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Reward, rest, and antidepressant drug action

McCabe, C. (2013) Reward, rest, and antidepressant drug action. In: Stimulating New Research on Serotonergic Neurotransmission from a Developmental Perspective.

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Purpose of the study: Reduced subjective experience of reward (anhedonia) is a key symptom of major depression. We have developed a human model of reward processing to investigate the neural correlates of anhedonia. Methods: We report the data from studies that examined reward processing using functional magnetic resonance imaging (fMRI) in those vulnerable to depression. We also report the effects of antidepressant medications on our neural model of reward processing and on the resting state in healthy volunteers. Results: Our results thus far indicate that deficits in reward processing are apparent in those vulnerable to depression, and also that antidepressant medication modulates reward processing and resting state functional connectivity in parts of the brain consistent with serotonin and catecholamine transmitter pathways in healthy volunteers. Conclusions: We conclude that this type of human model of reward processing might be useful in detecting biomarkers for depression and also in illuminating why antidepressant medications may not be very effective in treating anhedonia.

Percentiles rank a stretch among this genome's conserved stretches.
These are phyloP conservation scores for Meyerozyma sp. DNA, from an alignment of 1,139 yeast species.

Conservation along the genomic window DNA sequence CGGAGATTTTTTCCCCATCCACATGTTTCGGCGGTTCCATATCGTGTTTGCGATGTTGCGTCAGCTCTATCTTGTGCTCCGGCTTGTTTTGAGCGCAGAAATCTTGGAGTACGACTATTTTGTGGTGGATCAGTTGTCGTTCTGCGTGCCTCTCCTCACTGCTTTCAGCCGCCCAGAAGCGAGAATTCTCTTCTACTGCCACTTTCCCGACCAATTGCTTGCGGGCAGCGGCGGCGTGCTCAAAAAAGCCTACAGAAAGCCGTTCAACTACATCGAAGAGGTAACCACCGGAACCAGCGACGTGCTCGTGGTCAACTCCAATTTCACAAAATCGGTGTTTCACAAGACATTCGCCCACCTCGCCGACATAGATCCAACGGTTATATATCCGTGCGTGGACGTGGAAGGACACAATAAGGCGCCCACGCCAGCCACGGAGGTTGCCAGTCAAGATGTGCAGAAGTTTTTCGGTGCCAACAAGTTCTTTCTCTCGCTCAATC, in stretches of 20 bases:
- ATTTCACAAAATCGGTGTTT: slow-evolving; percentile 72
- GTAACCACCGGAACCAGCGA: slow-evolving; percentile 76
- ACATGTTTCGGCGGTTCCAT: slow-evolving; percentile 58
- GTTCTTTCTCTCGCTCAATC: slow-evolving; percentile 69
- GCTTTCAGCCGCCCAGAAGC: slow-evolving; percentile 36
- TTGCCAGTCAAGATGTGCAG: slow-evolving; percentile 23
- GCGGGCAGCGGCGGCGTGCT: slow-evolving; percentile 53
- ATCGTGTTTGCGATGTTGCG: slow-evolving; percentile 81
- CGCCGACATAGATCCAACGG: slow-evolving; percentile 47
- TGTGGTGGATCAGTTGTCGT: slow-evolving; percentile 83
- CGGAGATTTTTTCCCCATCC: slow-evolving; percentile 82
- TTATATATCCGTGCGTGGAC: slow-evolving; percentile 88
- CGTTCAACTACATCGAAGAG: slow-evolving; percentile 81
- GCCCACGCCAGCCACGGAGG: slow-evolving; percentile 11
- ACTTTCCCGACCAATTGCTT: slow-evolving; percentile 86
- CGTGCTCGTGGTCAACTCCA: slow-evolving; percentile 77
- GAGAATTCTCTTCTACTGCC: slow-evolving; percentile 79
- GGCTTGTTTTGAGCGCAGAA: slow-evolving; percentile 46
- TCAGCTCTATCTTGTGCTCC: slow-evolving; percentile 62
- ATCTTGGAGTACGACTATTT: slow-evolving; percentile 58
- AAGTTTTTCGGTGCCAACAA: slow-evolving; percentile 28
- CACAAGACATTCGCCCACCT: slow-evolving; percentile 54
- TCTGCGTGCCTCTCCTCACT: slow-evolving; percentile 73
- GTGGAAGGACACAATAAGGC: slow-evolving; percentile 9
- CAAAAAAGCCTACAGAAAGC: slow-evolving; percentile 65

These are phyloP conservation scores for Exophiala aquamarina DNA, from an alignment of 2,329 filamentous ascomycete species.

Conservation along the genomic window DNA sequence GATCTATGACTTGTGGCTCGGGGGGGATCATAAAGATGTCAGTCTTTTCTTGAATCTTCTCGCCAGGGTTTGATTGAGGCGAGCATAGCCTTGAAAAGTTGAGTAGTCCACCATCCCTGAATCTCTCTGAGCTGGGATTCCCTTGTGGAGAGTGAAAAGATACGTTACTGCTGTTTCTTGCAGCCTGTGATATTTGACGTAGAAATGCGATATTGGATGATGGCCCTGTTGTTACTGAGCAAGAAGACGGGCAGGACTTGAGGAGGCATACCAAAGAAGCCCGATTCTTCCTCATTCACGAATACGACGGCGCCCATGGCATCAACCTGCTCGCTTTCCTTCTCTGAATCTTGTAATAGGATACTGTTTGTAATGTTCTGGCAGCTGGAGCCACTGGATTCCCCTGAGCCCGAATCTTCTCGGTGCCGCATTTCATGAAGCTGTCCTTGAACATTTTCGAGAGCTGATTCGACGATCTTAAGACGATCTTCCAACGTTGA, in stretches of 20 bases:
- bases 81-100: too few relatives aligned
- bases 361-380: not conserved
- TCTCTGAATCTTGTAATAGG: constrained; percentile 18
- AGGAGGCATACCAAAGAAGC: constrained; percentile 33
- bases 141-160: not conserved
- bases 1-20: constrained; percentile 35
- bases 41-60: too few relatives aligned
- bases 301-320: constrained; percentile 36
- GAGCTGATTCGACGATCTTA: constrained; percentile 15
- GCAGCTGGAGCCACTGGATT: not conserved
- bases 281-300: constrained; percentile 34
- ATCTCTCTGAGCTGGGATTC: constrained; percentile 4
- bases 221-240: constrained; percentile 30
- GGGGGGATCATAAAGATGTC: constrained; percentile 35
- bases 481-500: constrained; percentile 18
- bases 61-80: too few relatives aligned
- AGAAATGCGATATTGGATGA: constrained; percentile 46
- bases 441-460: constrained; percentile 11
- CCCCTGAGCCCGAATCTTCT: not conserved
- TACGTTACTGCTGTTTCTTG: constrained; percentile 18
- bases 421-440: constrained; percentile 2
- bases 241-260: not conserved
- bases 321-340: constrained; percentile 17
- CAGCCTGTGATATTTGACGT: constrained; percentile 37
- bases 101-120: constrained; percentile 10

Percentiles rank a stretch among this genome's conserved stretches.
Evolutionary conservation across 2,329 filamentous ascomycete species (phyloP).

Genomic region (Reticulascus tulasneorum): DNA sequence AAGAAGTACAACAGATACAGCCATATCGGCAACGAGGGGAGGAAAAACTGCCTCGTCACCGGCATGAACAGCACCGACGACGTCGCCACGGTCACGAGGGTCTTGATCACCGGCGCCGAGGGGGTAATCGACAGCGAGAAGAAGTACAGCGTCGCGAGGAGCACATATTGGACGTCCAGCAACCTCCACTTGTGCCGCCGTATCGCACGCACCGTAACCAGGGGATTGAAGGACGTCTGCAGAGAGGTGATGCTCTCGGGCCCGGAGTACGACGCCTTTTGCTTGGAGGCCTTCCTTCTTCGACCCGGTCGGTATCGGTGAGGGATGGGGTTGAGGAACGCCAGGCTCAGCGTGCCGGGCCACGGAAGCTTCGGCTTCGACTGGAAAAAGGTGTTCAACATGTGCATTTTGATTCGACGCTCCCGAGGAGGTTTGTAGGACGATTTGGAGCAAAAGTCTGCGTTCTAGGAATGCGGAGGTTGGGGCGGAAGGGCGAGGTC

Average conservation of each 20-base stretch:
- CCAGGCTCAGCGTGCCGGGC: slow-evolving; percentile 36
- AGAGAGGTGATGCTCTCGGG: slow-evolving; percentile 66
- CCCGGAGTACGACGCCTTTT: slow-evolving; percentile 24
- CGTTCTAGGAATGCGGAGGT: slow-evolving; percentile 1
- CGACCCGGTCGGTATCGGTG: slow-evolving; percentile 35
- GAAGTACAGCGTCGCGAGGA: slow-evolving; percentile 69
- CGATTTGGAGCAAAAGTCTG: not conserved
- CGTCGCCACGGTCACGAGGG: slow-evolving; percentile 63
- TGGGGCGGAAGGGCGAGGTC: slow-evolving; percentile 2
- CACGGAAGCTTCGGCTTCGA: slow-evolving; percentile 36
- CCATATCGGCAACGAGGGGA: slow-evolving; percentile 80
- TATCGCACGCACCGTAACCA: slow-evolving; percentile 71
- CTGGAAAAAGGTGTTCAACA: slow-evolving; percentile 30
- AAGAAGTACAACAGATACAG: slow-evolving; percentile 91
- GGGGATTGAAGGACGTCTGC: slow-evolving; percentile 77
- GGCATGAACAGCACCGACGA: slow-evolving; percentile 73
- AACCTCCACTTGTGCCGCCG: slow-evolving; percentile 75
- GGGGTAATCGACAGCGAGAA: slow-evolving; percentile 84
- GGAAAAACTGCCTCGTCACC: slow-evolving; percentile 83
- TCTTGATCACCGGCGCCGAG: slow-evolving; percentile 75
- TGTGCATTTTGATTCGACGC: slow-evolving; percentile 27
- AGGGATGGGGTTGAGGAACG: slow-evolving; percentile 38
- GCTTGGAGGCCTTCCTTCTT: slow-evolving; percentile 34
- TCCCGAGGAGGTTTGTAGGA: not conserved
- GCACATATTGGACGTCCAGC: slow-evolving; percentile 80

Item Type:Conference or Workshop Item (Paper)
Divisions:Life Sciences > School of Psychology and Clinical Language Sciences > Department of Psychology
ID Code:38968
Publisher:Co action Publishing

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